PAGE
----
What is zoonosis?
Zoonosis (zo•on•o•sis) n. a disease that is passed from animals to humans.
Most people are aware of certain zoonotic diseases like rabies, anthrax and monkeypox because they are very serious, headline-grabbing diseases. However, the incidence of these diseases is very rare. In fact, there are only zero to two human cases of rabies annually in the U.S. Sadly, when it comes to the more common zoonoses like roundworm and hookworm (A. caninum), both of which can result in very serious health conditions, most people are unaware. More than 1/3 of the nation's dogs are infected with intestinal parasites. And the Centers for Disease Control estimates between one and three million people are zoonotically infected each year in the U.S.
As many as 4%–20% of children in the U.S. contract roundworms from their pets each year. In some parts of the country, especially the Southeast, zoonotically transmitted intestinal parasites are so prevalent that many children test positive for exposure to intestinal parasites and become sick. Children are one of the groups that are most susceptible to zoonotic infection because they are always grabbing, touching and sticking their hands in their mouths without regard to whether they are clean.
The good news is that the zoonosis phenomenon is entirely preventable. Using a year round parasite product to treat pets and reinforcing common sense hygiene in children helps families reduce the risk of contracting zoonoses.
Basic hygiene is essential in preventing zoonosis. Parents must wash the family's pets regularly and teach children about hands and mouths. Instruct children to wash their hands after playing with pets, after playing outdoors, before eating, and to wash often. Kids don't wash their hands on their own. Parents must encourage this behavior.
Here are some easy ways to help protect your family from diseases carried by house pets:
• Wash your hands with soap and running water after touching feces.
• Take your pet to the veterinarian on a regular basis and keep up with all vaccinations recommended for your area.
• If your dog bites you, wash the area right away with soap and water.
• Wash your hands after handling your pet—especially before eating or preparing food.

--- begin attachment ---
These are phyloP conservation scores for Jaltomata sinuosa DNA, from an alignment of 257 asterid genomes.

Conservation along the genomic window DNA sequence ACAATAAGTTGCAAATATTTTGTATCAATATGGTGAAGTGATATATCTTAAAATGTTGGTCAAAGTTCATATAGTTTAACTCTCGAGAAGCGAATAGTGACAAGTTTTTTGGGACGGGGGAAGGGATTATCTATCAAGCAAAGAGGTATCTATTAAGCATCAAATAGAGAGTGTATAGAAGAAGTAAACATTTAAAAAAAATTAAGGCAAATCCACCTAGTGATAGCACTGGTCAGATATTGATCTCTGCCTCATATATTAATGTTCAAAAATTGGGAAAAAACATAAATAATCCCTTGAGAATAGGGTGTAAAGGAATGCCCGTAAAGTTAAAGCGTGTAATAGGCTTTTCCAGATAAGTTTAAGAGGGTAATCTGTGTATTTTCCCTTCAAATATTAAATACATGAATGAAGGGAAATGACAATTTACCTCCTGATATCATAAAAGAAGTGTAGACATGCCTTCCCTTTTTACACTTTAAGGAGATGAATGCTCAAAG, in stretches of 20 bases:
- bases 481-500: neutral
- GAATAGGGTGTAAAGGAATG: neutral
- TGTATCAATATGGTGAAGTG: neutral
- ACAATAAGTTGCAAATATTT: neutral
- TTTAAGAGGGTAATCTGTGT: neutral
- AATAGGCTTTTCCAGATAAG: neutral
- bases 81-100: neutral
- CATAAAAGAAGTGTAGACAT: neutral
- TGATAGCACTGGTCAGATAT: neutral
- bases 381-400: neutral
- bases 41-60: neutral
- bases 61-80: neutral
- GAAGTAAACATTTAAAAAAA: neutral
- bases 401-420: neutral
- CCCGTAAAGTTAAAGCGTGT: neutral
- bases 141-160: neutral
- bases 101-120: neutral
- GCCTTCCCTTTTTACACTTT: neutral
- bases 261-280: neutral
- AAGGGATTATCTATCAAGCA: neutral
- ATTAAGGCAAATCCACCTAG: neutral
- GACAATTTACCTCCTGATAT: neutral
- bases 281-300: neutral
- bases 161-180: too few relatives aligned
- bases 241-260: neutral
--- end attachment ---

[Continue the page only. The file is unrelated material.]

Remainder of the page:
• People with weakened immune systems should take special precautions, including never letting pets lick them on the face or on an open cut or wound, never touching animal feces and never handling an animal that has diarrhea.
• Don't let your pet drink from toilet bowls or eat feces.
You can reduce the risk of zoonotic infection by keeping your family's and pet's indoor and outdoor environments clean:
• Remove your pet's fecal matter from your lawn or surrounding outdoor environment daily. Feces can be bagged and put in the trash, burned or flushed down a toilet.
• Cover your children's sandboxes when not in use.
• Use appropriate methods to reduce mosquito populations in your outdoor environment.
As mentioned before, some people are especially susceptible to zoonotic infections and parasites. Extreme precaution in preventing zoonotic transmission should be taken with:
• Immunocompromised individuals - people with HIV infection, people undergoing immunosuppressive therapy (e.g., chemotherapy patients, organ transplant patients, patients undergoing treatment for autoimmune disease), people with advanced liver disease, diabetics, pregnant women, infants and young children, elderly individuals
• Individuals who are mentally disabled
• Individuals with occupational risk
For specific guidelines on controlling zoonosis in your home and outdoor environment or for instructions on how to keep your household and outdoor environment safe if your pet has been infected with parasites, visit www.capcvet.org.
Dogs must be tested for heartworm prior to use. In a small percentage of treated dogs, digestive, neurological and skin side effects may occur. Please see full product insert for more information.
For more information on how zoonotic diseases affect humans, visit www.cdc.gov.